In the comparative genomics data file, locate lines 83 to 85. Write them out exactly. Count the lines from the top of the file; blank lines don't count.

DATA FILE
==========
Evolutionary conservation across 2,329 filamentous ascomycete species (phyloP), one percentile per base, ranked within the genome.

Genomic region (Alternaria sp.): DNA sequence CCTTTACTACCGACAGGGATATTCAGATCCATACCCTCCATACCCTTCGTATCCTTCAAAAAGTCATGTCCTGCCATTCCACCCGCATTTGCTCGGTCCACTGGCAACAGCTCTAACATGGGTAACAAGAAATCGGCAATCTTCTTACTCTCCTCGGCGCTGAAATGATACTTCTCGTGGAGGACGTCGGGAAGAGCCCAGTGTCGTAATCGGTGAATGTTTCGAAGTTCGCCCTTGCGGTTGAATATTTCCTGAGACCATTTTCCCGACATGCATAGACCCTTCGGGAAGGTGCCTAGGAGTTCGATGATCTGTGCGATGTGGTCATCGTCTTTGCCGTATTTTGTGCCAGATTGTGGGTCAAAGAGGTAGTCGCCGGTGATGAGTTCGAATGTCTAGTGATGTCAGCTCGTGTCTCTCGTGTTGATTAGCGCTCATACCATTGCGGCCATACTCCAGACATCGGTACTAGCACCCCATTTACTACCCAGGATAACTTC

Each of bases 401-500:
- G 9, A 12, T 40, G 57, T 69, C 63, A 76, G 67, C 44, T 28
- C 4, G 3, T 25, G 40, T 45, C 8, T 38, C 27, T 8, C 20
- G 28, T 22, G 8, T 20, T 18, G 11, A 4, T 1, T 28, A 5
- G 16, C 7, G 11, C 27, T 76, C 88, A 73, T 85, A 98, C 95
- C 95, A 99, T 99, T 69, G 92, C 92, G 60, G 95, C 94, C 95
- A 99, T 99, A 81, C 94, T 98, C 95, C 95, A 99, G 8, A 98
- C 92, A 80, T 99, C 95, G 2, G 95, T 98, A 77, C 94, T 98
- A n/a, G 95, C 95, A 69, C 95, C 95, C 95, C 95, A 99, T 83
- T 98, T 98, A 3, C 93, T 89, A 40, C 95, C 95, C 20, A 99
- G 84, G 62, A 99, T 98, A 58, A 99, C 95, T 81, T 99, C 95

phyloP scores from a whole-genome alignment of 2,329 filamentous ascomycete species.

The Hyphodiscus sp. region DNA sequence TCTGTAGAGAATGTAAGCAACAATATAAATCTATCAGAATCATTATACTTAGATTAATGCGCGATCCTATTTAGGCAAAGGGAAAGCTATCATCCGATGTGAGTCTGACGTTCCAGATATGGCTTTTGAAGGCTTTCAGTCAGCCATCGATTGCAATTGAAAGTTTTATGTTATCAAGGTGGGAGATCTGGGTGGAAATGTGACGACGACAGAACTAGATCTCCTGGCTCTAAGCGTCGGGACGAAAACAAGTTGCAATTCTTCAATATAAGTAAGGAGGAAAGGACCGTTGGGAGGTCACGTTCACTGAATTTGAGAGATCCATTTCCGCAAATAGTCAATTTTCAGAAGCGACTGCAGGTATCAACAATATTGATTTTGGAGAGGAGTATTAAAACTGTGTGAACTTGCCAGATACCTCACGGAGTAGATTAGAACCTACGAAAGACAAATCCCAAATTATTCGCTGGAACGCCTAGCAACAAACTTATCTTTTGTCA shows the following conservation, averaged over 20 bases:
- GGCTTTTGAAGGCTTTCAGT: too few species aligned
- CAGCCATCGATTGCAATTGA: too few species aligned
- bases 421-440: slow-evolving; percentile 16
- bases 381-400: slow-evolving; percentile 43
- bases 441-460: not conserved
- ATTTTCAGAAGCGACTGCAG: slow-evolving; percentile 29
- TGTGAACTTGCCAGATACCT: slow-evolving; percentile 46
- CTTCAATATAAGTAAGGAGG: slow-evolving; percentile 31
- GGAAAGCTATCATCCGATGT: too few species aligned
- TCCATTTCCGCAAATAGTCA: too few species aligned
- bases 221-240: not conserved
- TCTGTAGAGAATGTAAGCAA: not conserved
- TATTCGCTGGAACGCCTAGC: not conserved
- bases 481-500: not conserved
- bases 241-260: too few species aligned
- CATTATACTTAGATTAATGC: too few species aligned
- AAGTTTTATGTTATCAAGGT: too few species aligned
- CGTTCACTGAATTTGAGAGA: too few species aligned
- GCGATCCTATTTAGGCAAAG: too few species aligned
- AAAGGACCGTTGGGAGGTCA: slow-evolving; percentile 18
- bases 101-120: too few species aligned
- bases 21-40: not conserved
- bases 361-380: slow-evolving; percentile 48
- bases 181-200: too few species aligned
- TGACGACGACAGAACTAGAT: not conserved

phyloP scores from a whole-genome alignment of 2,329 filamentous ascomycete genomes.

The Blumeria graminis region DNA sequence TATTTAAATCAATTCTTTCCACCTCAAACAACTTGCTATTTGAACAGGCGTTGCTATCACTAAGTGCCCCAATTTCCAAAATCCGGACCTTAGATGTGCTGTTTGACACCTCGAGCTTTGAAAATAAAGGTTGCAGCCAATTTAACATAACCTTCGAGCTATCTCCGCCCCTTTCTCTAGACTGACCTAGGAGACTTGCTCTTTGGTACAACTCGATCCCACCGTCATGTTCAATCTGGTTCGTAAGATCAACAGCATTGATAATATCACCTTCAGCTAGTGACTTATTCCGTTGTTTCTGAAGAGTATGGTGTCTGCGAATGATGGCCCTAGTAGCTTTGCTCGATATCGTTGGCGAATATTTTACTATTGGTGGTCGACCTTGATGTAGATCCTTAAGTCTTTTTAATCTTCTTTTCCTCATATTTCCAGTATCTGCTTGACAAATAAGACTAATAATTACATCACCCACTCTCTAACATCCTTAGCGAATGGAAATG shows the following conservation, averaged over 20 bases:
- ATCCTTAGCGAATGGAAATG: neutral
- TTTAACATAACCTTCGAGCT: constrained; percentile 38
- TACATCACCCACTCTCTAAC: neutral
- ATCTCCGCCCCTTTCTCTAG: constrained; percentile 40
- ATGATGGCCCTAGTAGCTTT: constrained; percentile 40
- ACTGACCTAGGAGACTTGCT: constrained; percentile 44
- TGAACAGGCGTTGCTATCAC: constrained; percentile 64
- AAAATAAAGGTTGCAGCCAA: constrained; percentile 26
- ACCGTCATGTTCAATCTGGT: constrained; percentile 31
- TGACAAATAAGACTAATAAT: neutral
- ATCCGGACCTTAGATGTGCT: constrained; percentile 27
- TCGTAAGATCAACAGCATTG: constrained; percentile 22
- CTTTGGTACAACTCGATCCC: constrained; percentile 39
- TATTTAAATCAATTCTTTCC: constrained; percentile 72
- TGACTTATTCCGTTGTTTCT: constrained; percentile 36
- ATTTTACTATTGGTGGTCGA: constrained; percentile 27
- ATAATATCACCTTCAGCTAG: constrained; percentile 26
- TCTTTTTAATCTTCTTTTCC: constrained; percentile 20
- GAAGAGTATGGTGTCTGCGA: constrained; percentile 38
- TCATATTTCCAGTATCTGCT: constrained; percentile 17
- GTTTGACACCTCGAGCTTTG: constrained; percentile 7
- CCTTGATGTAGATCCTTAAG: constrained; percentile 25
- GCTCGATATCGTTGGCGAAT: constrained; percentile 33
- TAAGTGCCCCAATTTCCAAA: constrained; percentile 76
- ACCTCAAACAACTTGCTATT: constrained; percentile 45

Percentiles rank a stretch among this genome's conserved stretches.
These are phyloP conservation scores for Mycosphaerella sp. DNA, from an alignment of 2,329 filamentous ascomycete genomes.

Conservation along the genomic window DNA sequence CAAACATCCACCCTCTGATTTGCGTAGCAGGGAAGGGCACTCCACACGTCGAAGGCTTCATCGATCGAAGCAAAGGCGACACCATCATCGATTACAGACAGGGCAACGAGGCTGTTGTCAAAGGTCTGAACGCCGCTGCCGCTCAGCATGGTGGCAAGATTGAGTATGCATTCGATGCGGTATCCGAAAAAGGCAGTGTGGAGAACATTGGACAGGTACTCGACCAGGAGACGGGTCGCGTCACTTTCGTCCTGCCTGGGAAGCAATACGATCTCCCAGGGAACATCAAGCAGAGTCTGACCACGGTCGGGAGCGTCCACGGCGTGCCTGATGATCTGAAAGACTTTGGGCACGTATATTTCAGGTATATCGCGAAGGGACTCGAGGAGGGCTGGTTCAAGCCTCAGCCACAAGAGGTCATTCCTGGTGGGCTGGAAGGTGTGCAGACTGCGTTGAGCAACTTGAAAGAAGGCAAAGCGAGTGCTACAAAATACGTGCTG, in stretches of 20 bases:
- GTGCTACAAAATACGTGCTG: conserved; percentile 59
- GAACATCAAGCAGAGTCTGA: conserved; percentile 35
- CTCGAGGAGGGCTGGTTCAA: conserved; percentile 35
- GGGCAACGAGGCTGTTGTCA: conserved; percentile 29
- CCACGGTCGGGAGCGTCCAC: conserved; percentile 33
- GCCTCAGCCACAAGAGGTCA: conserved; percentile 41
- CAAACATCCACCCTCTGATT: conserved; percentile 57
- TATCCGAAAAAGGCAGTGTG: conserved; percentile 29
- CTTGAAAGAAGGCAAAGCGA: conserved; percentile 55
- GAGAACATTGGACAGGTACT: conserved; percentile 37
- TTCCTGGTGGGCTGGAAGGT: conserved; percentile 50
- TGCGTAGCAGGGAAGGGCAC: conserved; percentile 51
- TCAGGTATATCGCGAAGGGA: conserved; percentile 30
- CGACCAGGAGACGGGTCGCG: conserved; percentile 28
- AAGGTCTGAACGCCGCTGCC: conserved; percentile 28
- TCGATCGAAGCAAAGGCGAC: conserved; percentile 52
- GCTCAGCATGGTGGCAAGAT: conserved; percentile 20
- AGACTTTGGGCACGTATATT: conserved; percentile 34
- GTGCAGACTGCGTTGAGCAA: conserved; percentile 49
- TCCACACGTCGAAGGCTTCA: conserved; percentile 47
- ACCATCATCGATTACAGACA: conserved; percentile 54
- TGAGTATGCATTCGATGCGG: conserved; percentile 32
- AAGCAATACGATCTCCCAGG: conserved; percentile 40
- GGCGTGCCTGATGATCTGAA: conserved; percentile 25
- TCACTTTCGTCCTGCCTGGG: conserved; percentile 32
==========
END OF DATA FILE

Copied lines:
- TCAGGTATATCGCGAAGGGA: conserved; percentile 30
- CGACCAGGAGACGGGTCGCG: conserved; percentile 28
- AAGGTCTGAACGCCGCTGCC: conserved; percentile 28